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A GUIDE TO THE HISTORY AND HERITAGE OF PENCADER HUNDRED  
Philadelphia, Wilmington & Baltimore RR

Philadelphia, Wilmington & Baltimore RR -1838 The Wilmington and Susquehanna Railroad Company (started in 1837) was one of four companies that joined to make the PW&B in 1838. It was made up of rails that ran from the Pennsylvania line through Wilmington and along the southern part of Newark (the northern part of Pencader Hundred) to the Maryland line. It merged with the Philadelphia and Delaware County Railroad Company’s line running from Philadelphia to the Delaware Line, the Baltimore and Port Deposit Railroad Company on the Susquehanna, and the Delaware and Maryland Railroad Company which had rails from the Delaware line to the Susquehanna. The merger allowed for a continuous rail line from Philadelphia through Delaware to the Susquehanna River. At that point, freight and passengers were unloaded and ferried across the Susquehanna, then loaded back onto railroad cars for the trip to Baltimore. This service proved to be superior to the New Castle and Frenchtown Railroad that required two longer trips by boat, one at each end of the rail service, to make the same journey, which contributed to it’s demise in 1853. A trip from Wilmington to Baltimore with the PW&BRR took three hours and forty-five minutes in 1937. The Susquehanna River was first bridged in 1866.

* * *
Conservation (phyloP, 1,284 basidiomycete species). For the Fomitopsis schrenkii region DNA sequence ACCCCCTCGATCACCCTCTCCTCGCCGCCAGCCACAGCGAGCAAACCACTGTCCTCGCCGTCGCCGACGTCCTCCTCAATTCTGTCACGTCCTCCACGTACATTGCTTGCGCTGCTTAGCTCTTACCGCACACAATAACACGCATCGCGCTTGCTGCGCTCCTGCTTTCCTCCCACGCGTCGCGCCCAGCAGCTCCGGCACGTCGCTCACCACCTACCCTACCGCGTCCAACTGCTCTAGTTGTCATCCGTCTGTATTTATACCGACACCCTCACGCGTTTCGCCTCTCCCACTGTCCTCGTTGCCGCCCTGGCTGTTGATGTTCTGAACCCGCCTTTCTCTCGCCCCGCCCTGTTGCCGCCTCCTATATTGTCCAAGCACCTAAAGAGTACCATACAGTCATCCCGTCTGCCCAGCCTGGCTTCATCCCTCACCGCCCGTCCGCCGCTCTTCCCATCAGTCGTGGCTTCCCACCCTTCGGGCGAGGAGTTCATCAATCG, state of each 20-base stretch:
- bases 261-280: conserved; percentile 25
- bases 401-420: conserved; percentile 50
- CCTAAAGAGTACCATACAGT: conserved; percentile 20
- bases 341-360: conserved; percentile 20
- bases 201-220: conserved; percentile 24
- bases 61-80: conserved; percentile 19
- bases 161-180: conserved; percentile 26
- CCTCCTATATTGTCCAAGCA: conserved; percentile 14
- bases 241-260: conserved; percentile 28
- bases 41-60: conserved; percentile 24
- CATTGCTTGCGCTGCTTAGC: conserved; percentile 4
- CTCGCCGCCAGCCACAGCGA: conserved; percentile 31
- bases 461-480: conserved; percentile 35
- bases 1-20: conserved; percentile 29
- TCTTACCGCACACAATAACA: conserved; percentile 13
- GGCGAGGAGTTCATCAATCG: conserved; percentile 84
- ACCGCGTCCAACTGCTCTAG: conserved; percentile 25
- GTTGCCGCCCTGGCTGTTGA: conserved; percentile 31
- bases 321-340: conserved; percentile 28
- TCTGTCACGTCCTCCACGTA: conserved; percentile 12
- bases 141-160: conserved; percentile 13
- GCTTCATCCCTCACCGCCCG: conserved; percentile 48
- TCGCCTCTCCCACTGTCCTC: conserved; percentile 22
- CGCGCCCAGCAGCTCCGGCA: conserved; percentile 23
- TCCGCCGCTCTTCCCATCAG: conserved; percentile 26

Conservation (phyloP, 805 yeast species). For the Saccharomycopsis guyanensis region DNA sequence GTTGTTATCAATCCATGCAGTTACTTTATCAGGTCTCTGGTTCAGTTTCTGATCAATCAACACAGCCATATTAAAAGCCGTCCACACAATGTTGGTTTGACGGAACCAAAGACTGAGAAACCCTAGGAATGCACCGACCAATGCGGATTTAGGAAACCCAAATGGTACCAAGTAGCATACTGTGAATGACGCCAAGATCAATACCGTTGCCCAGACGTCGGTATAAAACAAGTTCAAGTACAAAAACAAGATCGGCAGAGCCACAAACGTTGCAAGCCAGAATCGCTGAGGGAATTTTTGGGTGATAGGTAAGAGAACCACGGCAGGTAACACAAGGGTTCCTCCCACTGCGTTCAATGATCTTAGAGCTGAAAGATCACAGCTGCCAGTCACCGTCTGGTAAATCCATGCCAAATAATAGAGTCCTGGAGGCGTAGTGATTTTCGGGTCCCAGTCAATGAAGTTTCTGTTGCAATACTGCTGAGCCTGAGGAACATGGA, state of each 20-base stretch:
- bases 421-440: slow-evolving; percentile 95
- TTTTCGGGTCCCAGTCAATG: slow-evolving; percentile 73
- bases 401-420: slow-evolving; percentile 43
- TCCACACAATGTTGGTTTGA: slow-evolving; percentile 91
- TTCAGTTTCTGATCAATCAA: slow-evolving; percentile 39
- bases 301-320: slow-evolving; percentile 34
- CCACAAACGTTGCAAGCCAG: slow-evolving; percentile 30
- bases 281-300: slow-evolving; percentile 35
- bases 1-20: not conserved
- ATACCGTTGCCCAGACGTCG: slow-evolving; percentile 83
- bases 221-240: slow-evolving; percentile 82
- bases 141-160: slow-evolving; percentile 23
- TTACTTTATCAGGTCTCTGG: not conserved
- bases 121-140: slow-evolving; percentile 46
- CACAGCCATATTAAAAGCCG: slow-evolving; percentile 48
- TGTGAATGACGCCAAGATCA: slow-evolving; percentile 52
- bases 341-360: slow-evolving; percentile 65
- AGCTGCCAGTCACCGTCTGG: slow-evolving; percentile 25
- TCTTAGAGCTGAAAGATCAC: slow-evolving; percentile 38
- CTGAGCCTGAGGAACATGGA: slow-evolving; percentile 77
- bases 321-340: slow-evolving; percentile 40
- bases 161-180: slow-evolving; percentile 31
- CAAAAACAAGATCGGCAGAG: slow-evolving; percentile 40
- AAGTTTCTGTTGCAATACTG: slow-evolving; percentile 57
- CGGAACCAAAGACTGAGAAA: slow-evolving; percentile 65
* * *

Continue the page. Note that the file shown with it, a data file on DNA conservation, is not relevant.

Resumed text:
The old cart road known as the Newark to Glasgow Road was the only access to Newark from the south and is now called South College Avenue. In the late 1830’s it was referred to as Depot Road after a train station was built on the west side of the road at the railroad tracks. The 1849 Rea and Price Map of New Castle County reveals the railroad tracks, a “Female Seminary”, a store, and another unidentified structure. The town limits of Newark did not extend south to the railroad tracks until 1934.

The land southwest of the area was acquired in 1947 by the Chrysler Corporation for its Newark Assembly Plant. To the southeast of the crossing is now the University of Delaware farm. Old maps show Russel owning the farm in 1849,W. H. Schultz in 1868, and Ed. R. Wilson owning 214 acres in 1881. The existing Newark Passenger Railroad station, moved to the northeast of the road and railroad tracks was not built until 1877 and remained in operation until the 1950’s.


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